Technology = customer experience in 2010

AT&T Retail Surface Experience from Razorfish – Emerging Experiences on Vimeo.

Recently my employer Razorfish appointed Ray Velez to the newly created position of chief technology officer — a move that underscores the importance of information technology to the agency business.  As my Razorfish colleague Joe Mele wrote, “You better have devs in your creative department.”  In 2010 you can expect more talk about technology coming from agencies and marketers — but what we’re really talking about creating great experiences that build businesses.

Much has been said already about how agencies need to possess strong “back-end technology skills” in order to compete effectively — as if technology is supposed to be an invisible support tool.  It’s certainly true that the ability to link a web store front to an ecommerce booking engine requires gritty technology lifting skills beneath the surface.  But in addition, technology helps clients create memorable customer experiences in highly visible and innovative ways.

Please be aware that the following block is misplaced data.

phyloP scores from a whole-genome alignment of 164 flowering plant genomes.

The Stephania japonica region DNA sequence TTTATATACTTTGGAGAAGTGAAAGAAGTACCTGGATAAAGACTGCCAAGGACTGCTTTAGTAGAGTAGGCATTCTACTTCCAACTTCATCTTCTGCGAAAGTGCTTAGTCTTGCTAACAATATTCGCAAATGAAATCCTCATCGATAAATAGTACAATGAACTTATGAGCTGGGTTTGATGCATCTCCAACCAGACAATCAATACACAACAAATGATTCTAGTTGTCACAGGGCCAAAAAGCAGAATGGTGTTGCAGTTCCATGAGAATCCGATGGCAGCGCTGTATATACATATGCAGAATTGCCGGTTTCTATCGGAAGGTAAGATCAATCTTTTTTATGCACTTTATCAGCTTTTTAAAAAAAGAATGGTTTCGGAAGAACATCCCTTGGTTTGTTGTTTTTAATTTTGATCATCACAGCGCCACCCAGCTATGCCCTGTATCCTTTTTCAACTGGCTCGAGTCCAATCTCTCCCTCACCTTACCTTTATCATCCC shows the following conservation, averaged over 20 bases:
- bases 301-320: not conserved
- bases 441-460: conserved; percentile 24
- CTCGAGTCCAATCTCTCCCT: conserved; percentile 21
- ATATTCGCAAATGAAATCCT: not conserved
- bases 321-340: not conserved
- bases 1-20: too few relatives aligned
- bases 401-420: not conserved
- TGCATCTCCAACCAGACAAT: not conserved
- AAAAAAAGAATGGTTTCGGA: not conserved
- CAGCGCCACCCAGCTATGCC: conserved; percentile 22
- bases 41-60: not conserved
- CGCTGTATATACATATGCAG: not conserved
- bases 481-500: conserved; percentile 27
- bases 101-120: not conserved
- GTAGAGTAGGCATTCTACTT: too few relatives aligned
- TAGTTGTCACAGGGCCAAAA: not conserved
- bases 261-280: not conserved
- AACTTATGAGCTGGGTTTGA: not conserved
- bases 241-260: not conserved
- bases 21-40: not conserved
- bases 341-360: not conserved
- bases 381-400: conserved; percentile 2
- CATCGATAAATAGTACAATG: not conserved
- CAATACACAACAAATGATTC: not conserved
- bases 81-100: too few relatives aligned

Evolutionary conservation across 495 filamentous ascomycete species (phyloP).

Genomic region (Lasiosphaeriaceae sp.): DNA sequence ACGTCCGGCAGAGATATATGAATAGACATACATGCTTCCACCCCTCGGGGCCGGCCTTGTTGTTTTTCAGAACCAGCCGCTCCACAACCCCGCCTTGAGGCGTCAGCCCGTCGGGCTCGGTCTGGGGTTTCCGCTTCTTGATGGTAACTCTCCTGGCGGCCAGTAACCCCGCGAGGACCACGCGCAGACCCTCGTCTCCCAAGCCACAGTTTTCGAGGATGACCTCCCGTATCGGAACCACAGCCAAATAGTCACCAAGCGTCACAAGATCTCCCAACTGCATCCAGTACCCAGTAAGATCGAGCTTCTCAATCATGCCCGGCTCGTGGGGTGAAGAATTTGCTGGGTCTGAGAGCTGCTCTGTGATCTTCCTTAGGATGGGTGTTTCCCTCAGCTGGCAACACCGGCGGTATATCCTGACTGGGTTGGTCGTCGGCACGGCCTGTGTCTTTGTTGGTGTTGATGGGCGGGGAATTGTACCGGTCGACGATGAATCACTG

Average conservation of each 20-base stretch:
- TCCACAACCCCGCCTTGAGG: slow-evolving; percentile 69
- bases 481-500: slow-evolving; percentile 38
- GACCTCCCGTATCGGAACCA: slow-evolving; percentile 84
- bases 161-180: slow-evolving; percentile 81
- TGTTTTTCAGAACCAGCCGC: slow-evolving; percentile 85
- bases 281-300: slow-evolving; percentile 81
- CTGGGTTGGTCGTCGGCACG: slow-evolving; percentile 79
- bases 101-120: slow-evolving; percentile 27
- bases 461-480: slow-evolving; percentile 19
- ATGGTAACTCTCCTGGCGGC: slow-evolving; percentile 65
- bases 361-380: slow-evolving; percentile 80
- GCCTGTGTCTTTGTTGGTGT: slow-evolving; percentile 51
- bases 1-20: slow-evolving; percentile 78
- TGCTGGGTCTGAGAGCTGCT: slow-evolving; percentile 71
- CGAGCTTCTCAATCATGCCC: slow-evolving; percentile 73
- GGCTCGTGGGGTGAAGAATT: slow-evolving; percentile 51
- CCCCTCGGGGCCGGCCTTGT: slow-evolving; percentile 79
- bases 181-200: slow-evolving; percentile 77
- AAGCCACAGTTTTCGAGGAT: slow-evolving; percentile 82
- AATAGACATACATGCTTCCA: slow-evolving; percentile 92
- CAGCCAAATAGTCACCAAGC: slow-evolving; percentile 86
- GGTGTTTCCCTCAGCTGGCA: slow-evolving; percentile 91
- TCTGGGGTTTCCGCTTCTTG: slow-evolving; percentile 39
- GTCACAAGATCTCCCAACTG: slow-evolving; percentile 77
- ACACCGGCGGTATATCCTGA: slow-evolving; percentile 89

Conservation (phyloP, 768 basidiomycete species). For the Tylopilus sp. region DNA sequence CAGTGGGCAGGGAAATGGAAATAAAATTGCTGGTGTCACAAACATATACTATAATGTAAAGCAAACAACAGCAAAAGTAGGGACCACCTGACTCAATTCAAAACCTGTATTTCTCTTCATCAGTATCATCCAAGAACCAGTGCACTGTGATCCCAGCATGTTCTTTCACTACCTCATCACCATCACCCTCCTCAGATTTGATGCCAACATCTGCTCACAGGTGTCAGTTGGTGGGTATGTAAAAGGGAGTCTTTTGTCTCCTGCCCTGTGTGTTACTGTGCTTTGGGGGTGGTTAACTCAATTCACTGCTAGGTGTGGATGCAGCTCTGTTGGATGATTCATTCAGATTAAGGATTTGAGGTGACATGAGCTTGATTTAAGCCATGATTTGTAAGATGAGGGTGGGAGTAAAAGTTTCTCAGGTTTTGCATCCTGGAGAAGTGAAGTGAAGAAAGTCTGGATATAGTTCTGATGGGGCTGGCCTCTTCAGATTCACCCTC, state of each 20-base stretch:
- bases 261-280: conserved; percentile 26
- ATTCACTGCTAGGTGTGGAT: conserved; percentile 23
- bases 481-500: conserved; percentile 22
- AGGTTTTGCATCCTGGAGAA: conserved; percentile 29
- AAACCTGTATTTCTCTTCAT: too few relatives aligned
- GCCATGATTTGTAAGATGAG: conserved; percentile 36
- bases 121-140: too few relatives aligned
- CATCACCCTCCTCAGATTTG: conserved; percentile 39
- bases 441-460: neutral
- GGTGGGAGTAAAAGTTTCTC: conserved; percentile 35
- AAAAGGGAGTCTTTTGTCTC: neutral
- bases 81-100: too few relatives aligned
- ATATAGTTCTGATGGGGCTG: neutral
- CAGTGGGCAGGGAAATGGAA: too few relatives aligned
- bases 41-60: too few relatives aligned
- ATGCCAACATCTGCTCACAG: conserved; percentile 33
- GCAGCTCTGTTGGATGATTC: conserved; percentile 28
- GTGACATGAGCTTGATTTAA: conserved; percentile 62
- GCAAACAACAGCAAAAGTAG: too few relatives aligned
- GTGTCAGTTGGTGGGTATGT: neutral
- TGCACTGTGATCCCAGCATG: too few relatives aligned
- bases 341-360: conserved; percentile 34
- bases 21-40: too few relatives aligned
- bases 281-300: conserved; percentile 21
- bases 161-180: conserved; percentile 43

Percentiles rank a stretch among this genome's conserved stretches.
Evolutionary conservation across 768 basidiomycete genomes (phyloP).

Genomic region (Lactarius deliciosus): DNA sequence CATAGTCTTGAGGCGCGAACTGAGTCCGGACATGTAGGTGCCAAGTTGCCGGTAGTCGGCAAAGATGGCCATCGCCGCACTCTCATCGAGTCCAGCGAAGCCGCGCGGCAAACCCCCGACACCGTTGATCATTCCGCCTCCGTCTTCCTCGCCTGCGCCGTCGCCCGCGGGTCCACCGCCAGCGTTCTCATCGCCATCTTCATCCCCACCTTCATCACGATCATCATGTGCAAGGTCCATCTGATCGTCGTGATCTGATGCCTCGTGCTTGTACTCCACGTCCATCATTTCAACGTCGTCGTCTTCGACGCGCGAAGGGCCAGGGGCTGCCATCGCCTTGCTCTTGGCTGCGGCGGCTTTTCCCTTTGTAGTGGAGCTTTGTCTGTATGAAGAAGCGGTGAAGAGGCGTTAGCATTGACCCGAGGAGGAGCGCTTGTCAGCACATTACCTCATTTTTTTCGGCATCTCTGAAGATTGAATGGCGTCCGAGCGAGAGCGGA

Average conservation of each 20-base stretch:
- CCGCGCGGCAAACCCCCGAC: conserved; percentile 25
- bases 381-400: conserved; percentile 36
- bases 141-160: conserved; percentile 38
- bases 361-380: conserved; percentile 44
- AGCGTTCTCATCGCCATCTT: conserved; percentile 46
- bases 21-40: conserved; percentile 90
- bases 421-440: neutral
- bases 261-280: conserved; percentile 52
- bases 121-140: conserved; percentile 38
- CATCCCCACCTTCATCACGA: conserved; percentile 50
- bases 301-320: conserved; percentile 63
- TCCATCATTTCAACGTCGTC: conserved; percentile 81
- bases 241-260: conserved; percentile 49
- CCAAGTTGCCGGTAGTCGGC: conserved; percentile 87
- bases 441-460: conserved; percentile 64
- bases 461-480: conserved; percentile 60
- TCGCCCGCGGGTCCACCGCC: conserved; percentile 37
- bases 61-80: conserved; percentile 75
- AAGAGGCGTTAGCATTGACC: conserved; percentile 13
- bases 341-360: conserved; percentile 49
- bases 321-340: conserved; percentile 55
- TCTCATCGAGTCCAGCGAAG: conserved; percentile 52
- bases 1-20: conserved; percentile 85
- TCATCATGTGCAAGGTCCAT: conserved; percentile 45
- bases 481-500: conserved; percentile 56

Clients and agencies are at a crossroads.  Customarily agencies have helped clients say things more effectively.  But clients need agencies to help them do things more effectively, like launch new products and services, create great consumer experiences, and participate in the social world.  As Jeff Bezos said, “Your brand is formed, primarily, not by what your company says about itself, but what the company does.”

Technology is essential to empowering brands to do things, especially in the creation of great experiences in the digital world.  For instance, Mercedes-Benz USA and Razorfish applied CGI to bring to life the luxurious nature of the new E-class sedan via a digital campaign and immersive microsite.  Three-D technology was essential to a recent effort to demonstrate the features of the new Coors Light cold activated can on the Project:Cold microsite.  And AT&T has turned mobile phone shopping into a playful experience by applying Microsoft Surface in-store.